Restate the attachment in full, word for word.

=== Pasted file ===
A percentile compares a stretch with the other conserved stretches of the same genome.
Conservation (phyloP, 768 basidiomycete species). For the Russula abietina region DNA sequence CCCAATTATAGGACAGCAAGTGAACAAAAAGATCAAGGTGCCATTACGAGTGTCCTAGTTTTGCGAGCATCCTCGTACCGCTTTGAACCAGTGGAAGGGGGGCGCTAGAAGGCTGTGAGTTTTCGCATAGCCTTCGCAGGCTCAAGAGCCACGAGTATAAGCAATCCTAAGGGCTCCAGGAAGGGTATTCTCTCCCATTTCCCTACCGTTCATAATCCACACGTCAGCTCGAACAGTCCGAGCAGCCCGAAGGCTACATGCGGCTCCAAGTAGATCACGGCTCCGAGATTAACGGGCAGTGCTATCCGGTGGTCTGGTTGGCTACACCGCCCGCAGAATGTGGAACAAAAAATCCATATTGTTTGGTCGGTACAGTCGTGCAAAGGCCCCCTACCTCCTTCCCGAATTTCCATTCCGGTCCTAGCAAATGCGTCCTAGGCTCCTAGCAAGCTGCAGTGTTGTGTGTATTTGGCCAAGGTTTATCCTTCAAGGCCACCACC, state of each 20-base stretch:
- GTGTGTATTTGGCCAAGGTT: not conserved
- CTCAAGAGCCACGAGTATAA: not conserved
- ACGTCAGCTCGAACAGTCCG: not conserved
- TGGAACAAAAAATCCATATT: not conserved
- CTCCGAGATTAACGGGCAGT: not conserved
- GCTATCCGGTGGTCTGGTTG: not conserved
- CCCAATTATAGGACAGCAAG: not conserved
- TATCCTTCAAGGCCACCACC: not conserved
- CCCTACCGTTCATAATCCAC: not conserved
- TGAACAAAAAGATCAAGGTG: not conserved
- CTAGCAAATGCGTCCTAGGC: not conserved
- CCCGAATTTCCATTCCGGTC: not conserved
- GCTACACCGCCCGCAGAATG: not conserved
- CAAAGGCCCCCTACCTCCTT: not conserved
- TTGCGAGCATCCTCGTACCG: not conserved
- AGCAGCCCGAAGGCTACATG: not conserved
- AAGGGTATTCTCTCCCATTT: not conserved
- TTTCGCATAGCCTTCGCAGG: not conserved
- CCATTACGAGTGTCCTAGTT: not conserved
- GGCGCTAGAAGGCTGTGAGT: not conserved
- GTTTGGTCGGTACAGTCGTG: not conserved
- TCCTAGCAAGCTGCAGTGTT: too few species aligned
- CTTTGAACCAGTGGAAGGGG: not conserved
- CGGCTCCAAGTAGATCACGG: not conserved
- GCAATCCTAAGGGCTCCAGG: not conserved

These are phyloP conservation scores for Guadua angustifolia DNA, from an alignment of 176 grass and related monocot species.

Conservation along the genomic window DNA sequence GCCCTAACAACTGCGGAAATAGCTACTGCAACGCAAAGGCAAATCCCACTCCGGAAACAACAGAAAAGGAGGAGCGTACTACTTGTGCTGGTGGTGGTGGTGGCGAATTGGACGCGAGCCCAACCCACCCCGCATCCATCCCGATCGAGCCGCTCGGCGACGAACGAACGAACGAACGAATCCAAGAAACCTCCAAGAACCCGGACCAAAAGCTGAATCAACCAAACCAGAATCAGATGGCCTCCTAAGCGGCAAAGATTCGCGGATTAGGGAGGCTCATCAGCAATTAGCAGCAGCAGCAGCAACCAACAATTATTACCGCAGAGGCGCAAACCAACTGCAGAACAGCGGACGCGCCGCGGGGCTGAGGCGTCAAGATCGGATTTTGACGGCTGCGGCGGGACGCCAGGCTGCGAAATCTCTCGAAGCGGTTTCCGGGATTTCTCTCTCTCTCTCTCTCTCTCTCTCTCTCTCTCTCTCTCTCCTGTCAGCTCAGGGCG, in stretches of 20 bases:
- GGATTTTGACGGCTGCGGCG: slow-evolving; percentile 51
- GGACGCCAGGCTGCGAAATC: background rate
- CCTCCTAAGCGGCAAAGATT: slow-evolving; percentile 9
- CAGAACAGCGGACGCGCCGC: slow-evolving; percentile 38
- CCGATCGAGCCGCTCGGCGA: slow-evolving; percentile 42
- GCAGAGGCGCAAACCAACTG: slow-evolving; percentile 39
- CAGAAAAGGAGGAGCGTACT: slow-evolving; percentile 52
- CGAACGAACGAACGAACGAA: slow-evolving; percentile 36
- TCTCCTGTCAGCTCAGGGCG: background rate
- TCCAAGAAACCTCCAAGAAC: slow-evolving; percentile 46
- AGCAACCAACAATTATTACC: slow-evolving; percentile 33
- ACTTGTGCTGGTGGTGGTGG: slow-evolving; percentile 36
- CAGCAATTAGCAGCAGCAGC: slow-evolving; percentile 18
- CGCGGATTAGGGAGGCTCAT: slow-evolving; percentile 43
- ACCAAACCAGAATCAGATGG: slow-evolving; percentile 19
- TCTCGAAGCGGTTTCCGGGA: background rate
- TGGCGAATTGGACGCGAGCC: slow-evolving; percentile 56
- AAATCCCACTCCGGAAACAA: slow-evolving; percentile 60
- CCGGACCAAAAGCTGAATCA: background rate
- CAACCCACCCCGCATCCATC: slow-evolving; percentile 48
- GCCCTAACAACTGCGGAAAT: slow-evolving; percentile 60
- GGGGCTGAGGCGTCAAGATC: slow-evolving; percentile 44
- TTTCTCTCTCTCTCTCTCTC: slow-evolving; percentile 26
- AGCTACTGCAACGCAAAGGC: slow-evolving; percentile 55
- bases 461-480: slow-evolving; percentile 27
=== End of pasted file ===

A percentile compares a stretch with the other conserved stretches of the same genome.
Conservation (phyloP, 768 basidiomycete species). For the Russula abietina region DNA sequence CCCAATTATAGGACAGCAAGTGAACAAAAAGATCAAGGTGCCATTACGAGTGTCCTAGTTTTGCGAGCATCCTCGTACCGCTTTGAACCAGTGGAAGGGGGGCGCTAGAAGGCTGTGAGTTTTCGCATAGCCTTCGCAGGCTCAAGAGCCACGAGTATAAGCAATCCTAAGGGCTCCAGGAAGGGTATTCTCTCCCATTTCCCTACCGTTCATAATCCACACGTCAGCTCGAACAGTCCGAGCAGCCCGAAGGCTACATGCGGCTCCAAGTAGATCACGGCTCCGAGATTAACGGGCAGTGCTATCCGGTGGTCTGGTTGGCTACACCGCCCGCAGAATGTGGAACAAAAAATCCATATTGTTTGGTCGGTACAGTCGTGCAAAGGCCCCCTACCTCCTTCCCGAATTTCCATTCCGGTCCTAGCAAATGCGTCCTAGGCTCCTAGCAAGCTGCAGTGTTGTGTGTATTTGGCCAAGGTTTATCCTTCAAGGCCACCACC, state of each 20-base stretch:
- GTGTGTATTTGGCCAAGGTT: not conserved
- CTCAAGAGCCACGAGTATAA: not conserved
- ACGTCAGCTCGAACAGTCCG: not conserved
- TGGAACAAAAAATCCATATT: not conserved
- CTCCGAGATTAACGGGCAGT: not conserved
- GCTATCCGGTGGTCTGGTTG: not conserved
- CCCAATTATAGGACAGCAAG: not conserved
- TATCCTTCAAGGCCACCACC: not conserved
- CCCTACCGTTCATAATCCAC: not conserved
- TGAACAAAAAGATCAAGGTG: not conserved
- CTAGCAAATGCGTCCTAGGC: not conserved
- CCCGAATTTCCATTCCGGTC: not conserved
- GCTACACCGCCCGCAGAATG: not conserved
- CAAAGGCCCCCTACCTCCTT: not conserved
- TTGCGAGCATCCTCGTACCG: not conserved
- AGCAGCCCGAAGGCTACATG: not conserved
- AAGGGTATTCTCTCCCATTT: not conserved
- TTTCGCATAGCCTTCGCAGG: not conserved
- CCATTACGAGTGTCCTAGTT: not conserved
- GGCGCTAGAAGGCTGTGAGT: not conserved
- GTTTGGTCGGTACAGTCGTG: not conserved
- TCCTAGCAAGCTGCAGTGTT: too few species aligned
- CTTTGAACCAGTGGAAGGGG: not conserved
- CGGCTCCAAGTAGATCACGG: not conserved
- GCAATCCTAAGGGCTCCAGG: not conserved

These are phyloP conservation scores for Guadua angustifolia DNA, from an alignment of 176 grass and related monocot species.

Conservation along the genomic window DNA sequence GCCCTAACAACTGCGGAAATAGCTACTGCAACGCAAAGGCAAATCCCACTCCGGAAACAACAGAAAAGGAGGAGCGTACTACTTGTGCTGGTGGTGGTGGTGGCGAATTGGACGCGAGCCCAACCCACCCCGCATCCATCCCGATCGAGCCGCTCGGCGACGAACGAACGAACGAACGAATCCAAGAAACCTCCAAGAACCCGGACCAAAAGCTGAATCAACCAAACCAGAATCAGATGGCCTCCTAAGCGGCAAAGATTCGCGGATTAGGGAGGCTCATCAGCAATTAGCAGCAGCAGCAGCAACCAACAATTATTACCGCAGAGGCGCAAACCAACTGCAGAACAGCGGACGCGCCGCGGGGCTGAGGCGTCAAGATCGGATTTTGACGGCTGCGGCGGGACGCCAGGCTGCGAAATCTCTCGAAGCGGTTTCCGGGATTTCTCTCTCTCTCTCTCTCTCTCTCTCTCTCTCTCTCTCTCTCCTGTCAGCTCAGGGCG, in stretches of 20 bases:
- GGATTTTGACGGCTGCGGCG: slow-evolving; percentile 51
- GGACGCCAGGCTGCGAAATC: background rate
- CCTCCTAAGCGGCAAAGATT: slow-evolving; percentile 9
- CAGAACAGCGGACGCGCCGC: slow-evolving; percentile 38
- CCGATCGAGCCGCTCGGCGA: slow-evolving; percentile 42
- GCAGAGGCGCAAACCAACTG: slow-evolving; percentile 39
- CAGAAAAGGAGGAGCGTACT: slow-evolving; percentile 52
- CGAACGAACGAACGAACGAA: slow-evolving; percentile 36
- TCTCCTGTCAGCTCAGGGCG: background rate
- TCCAAGAAACCTCCAAGAAC: slow-evolving; percentile 46
- AGCAACCAACAATTATTACC: slow-evolving; percentile 33
- ACTTGTGCTGGTGGTGGTGG: slow-evolving; percentile 36
- CAGCAATTAGCAGCAGCAGC: slow-evolving; percentile 18
- CGCGGATTAGGGAGGCTCAT: slow-evolving; percentile 43
- ACCAAACCAGAATCAGATGG: slow-evolving; percentile 19
- TCTCGAAGCGGTTTCCGGGA: background rate
- TGGCGAATTGGACGCGAGCC: slow-evolving; percentile 56
- AAATCCCACTCCGGAAACAA: slow-evolving; percentile 60
- CCGGACCAAAAGCTGAATCA: background rate
- CAACCCACCCCGCATCCATC: slow-evolving; percentile 48
- GCCCTAACAACTGCGGAAAT: slow-evolving; percentile 60
- GGGGCTGAGGCGTCAAGATC: slow-evolving; percentile 44
- TTTCTCTCTCTCTCTCTCTC: slow-evolving; percentile 26
- AGCTACTGCAACGCAAAGGC: slow-evolving; percentile 55
- bases 461-480: slow-evolving; percentile 27